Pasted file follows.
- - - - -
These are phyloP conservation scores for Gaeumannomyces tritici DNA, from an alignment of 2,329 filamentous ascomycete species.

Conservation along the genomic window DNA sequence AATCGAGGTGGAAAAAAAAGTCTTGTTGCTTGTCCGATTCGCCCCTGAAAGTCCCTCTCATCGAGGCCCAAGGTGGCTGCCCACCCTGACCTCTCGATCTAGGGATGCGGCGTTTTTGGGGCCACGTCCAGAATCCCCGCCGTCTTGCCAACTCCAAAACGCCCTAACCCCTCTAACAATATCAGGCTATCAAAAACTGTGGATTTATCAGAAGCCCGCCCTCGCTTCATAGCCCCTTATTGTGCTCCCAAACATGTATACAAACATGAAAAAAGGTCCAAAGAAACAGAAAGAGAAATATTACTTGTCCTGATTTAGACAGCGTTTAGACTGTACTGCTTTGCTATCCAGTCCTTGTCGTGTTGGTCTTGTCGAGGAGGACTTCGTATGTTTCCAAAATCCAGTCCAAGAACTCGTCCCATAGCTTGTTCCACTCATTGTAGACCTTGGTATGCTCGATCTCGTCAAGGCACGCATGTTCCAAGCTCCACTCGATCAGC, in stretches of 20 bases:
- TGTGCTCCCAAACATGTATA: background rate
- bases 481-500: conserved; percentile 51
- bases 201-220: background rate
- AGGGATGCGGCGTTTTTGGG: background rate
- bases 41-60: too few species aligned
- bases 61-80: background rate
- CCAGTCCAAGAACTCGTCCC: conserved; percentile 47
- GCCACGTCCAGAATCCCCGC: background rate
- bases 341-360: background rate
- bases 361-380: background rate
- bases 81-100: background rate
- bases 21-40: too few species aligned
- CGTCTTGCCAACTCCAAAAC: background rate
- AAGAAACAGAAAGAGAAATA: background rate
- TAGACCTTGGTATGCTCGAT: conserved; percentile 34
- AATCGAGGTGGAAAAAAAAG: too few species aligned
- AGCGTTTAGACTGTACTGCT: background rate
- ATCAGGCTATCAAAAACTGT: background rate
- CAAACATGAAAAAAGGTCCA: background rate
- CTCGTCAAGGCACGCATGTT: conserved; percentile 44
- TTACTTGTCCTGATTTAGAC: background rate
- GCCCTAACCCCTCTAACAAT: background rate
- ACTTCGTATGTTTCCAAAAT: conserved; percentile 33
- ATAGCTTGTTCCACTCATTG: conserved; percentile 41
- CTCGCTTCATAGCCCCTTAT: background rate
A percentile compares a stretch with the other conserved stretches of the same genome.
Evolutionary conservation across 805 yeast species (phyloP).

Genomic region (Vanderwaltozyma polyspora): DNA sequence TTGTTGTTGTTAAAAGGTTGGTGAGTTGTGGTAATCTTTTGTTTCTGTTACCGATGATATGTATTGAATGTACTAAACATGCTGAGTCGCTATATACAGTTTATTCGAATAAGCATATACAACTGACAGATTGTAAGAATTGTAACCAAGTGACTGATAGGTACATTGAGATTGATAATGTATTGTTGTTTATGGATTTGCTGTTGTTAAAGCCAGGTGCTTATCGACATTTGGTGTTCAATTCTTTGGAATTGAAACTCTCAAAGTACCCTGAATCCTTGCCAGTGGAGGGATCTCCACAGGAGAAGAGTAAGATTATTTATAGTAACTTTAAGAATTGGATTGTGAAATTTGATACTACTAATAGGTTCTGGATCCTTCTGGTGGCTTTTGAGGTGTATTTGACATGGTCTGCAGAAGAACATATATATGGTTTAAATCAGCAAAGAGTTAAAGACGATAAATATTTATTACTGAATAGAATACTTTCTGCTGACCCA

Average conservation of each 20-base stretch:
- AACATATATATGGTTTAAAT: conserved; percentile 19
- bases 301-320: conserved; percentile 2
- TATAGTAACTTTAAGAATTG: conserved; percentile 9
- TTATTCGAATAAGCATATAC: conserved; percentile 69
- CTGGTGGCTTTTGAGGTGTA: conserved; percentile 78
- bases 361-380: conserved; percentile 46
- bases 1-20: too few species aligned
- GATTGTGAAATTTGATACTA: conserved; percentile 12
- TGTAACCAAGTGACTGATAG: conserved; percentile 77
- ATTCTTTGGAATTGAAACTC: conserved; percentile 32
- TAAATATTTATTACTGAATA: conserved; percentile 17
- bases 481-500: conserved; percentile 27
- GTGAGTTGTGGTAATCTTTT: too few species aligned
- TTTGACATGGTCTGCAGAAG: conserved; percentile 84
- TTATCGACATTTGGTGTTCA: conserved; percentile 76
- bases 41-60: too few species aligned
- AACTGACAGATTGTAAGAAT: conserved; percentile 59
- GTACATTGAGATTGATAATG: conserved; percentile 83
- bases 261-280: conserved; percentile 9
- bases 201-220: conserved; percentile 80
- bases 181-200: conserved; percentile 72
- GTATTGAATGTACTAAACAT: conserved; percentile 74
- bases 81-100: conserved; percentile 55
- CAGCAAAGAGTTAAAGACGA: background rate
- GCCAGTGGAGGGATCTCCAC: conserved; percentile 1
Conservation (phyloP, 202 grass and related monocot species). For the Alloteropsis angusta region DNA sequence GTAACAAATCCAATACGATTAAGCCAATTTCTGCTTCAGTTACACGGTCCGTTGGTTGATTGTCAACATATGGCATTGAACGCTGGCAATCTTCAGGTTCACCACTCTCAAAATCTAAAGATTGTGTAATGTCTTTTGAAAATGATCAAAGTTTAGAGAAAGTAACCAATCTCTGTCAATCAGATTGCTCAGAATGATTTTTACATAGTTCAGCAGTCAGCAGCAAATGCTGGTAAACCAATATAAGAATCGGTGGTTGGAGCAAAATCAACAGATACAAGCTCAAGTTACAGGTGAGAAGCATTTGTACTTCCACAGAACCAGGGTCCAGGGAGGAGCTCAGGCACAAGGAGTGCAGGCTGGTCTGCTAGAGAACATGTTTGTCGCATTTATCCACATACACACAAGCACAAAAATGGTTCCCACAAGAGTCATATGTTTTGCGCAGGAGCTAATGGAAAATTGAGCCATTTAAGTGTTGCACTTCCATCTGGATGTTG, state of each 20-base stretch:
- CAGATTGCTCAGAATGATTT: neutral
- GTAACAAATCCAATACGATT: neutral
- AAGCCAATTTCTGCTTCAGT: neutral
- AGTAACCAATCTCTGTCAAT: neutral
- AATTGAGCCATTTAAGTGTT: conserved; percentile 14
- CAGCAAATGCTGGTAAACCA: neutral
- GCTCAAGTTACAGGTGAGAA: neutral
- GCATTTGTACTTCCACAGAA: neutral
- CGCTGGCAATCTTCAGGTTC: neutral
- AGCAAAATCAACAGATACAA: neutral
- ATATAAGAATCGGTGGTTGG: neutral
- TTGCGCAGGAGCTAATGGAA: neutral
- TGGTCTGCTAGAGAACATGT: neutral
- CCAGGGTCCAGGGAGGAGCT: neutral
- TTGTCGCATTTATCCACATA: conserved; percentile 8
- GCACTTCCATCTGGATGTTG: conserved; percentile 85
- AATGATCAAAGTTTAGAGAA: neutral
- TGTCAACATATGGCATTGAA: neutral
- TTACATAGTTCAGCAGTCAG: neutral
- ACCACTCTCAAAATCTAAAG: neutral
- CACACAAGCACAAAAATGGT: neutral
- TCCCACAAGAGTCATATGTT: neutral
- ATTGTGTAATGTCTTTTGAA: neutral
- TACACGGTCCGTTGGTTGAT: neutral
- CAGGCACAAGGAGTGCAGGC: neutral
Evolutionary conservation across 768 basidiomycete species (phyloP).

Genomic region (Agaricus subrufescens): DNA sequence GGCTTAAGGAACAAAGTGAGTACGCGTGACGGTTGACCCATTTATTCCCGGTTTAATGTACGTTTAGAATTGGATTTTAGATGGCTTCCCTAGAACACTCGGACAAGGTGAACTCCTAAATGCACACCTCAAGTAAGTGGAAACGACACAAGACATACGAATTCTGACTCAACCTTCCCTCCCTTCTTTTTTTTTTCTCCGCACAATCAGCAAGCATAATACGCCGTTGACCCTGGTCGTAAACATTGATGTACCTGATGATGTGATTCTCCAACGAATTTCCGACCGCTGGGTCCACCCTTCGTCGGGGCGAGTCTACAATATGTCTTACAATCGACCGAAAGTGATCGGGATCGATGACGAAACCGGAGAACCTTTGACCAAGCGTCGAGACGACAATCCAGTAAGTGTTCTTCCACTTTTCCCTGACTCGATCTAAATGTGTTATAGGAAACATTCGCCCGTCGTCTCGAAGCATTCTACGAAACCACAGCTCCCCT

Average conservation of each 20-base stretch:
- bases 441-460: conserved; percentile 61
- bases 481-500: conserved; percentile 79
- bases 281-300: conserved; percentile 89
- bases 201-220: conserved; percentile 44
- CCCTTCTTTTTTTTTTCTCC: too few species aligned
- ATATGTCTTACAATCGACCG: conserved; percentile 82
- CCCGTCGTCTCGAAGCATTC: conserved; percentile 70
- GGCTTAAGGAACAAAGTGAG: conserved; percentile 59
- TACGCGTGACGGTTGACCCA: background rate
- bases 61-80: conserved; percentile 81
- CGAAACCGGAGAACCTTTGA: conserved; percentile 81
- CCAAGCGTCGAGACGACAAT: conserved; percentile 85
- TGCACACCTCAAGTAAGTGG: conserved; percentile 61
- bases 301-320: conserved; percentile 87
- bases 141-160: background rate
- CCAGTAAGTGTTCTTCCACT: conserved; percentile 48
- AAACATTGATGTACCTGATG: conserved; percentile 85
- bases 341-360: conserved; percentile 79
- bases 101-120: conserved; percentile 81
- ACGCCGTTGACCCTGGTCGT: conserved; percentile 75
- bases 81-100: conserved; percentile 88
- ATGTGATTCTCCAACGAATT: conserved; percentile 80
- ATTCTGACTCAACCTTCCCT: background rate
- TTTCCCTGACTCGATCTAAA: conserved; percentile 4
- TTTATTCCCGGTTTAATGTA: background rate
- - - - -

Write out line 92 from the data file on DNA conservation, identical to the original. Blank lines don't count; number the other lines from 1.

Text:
- CCCGTCGTCTCGAAGCATTC: conserved; percentile 70